With the series win in Chicago, the Detroit Tigers are now 4-1 since Austin Jackson returned to the lineup. While that's likely more to do with timing -- playing the National League Central -- it's an interesting footnote to what has been nothing short of a phenomenal first third of the season for the Tigers' center fielder: The oft-cited "power potential" from his prospect days has shone through his first 180+ plate appearances this year with a massive spike in Isolated Power, and he's also walking more often than ever in his career while striking out much less.
This performance, along with some recent deals given to players already under club control -- extensions for players like Andre Eithier and Adam Jones -- pushed the idea of signing Jackson to a below-market, long-term extension into my mind.
Before we can even decide if this is a good idea or not, we should likely explore if this power spike is real or not.I will say this mostly up-front: I do not believe that Jackson is a perennial .200-isolated power type of batter. Currently, Jackson sports a .234 IsoP which sits him fifth in the major leagues among centerfielders if he were a qualified batter. The four that would be ahead of him are, in order, Josh Hamilton, Adam Jones, Curtis Granderson and Dexter Fowler. In his previous two seasons in Detroit, Jackson had posted Iso's of .107 and .125. We should expect that number to rise for the foreseeable future given that he's just 25 years old and power tends to peak between 27-to-28 or 30-to-32 years of age.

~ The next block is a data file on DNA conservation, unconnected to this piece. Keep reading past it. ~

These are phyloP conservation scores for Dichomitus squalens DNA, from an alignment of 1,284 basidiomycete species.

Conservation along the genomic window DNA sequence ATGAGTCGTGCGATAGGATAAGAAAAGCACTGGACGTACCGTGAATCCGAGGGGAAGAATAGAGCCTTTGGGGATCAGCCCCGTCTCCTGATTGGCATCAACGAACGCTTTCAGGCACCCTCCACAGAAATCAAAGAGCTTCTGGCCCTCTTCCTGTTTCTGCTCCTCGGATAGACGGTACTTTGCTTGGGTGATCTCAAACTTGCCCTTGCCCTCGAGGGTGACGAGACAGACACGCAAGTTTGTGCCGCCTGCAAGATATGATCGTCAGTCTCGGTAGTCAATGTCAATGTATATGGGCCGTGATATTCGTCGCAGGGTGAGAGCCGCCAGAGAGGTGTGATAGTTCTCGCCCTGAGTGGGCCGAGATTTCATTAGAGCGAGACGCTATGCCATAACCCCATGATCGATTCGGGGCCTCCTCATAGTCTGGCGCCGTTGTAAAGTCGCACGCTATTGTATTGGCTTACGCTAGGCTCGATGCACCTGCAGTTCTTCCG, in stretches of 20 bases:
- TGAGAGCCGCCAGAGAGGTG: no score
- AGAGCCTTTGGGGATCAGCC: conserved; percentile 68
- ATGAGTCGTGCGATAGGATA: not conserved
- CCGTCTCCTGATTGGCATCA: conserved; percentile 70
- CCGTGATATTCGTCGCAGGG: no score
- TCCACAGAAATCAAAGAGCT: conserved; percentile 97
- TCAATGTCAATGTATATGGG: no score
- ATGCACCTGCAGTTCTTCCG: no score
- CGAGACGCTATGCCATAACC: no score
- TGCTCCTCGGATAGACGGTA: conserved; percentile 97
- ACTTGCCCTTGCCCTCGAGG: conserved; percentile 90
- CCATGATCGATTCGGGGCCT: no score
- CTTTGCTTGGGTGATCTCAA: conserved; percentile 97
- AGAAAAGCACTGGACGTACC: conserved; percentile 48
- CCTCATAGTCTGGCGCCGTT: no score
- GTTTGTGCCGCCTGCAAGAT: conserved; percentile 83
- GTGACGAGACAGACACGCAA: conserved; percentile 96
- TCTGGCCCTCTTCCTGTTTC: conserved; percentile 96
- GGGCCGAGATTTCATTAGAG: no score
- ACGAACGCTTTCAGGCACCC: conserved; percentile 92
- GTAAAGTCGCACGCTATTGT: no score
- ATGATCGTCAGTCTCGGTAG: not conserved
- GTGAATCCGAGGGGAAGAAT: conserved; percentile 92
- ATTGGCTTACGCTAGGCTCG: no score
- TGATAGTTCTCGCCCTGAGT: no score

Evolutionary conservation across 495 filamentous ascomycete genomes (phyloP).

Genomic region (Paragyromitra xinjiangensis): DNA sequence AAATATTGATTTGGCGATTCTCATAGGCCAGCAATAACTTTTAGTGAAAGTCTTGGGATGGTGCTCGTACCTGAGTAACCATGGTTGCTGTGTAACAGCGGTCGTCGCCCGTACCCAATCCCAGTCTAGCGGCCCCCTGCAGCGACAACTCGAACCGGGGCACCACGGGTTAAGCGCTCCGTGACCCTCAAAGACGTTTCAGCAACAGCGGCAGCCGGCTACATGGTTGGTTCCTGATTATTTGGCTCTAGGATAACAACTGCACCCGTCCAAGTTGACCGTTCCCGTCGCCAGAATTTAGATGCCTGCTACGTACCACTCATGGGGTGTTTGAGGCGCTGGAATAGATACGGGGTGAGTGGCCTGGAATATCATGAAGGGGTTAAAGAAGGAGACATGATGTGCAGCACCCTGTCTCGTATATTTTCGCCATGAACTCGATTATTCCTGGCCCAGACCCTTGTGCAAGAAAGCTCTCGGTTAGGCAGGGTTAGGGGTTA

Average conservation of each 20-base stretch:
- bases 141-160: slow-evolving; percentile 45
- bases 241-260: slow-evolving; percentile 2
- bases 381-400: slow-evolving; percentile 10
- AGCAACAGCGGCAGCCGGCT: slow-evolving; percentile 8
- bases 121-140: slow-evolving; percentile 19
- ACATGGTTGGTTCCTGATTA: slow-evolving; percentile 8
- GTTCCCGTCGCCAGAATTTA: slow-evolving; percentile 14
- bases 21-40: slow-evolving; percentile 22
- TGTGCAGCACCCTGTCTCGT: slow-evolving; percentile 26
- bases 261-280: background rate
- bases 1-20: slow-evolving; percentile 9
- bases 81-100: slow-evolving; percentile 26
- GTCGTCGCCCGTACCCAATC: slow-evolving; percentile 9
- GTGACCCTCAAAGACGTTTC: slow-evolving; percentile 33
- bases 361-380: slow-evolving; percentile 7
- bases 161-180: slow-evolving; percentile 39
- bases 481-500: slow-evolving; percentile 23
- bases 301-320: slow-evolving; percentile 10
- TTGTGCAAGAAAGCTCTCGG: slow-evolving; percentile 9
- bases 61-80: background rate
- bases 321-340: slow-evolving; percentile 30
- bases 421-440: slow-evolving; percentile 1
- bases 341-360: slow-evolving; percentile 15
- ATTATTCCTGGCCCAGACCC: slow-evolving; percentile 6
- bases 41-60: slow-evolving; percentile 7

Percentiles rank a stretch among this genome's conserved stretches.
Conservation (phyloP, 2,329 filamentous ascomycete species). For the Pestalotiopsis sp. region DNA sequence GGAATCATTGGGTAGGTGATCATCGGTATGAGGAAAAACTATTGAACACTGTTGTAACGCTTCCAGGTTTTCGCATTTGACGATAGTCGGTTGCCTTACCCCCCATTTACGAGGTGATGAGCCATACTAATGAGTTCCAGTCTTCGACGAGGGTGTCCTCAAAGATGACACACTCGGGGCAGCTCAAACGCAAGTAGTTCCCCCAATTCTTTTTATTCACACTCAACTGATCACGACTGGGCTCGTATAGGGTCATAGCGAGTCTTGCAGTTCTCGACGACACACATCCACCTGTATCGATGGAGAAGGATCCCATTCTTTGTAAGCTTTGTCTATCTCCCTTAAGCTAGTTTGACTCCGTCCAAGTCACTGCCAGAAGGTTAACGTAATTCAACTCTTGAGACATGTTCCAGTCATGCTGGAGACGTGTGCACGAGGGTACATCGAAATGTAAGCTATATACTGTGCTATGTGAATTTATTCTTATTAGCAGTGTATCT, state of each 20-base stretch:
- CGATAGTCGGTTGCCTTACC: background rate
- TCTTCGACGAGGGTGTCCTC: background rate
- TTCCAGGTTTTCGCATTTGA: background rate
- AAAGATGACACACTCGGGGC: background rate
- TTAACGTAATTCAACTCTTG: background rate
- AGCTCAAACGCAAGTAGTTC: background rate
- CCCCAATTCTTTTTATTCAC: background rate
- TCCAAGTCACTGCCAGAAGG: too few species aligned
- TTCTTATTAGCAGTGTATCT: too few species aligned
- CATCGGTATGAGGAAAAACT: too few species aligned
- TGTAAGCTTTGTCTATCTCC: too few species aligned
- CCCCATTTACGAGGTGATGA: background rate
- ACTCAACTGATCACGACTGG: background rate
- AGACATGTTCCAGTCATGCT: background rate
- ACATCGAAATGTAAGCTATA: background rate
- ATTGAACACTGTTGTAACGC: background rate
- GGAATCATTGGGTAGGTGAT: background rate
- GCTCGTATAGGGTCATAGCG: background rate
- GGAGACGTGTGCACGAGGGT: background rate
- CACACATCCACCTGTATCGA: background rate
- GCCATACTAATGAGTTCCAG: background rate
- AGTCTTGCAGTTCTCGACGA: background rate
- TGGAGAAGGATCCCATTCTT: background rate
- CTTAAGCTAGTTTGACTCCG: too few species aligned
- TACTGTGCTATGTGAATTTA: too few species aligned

A cursory look at Jackson's three years at the invaluable Hit Tracker Online shows his average speed of bat totals on his home runs have declined from 105.3 in 2010 to 103.9 in 2011 and 102.2 in 2012. Is speed-off-bat data for only home runs -- especially for a player who has only hit four, 10 and six (thus far) -- the best judge of evolving power? Probably not, but it's at least some data point beyond metrics like just isolated power or extra-base hit percentage. So although Jackson's spike indicates a growth in that aspect of his talents, it's unlikely this will hold for the entire season and could very well signal the high water mark for an individual season for A-Jax.
I turned to FanGraphs and pulled all outfielders (in retrospect, I should've isolated all centerfielders instead) since 1990 and looked at their data through age-25 season to try to find some sort of comparable players to Jackson. Here's what I've found: It's hard. Damn hard.
But using a combination of BABIP (currently a career average of .369) and Adjusted Weighted Runs Created (wRC+), which essentially is a runs created measure set on the same scale as OPS+, where 100 is fixed to the league average, and IsoP gave me with the following comparable players: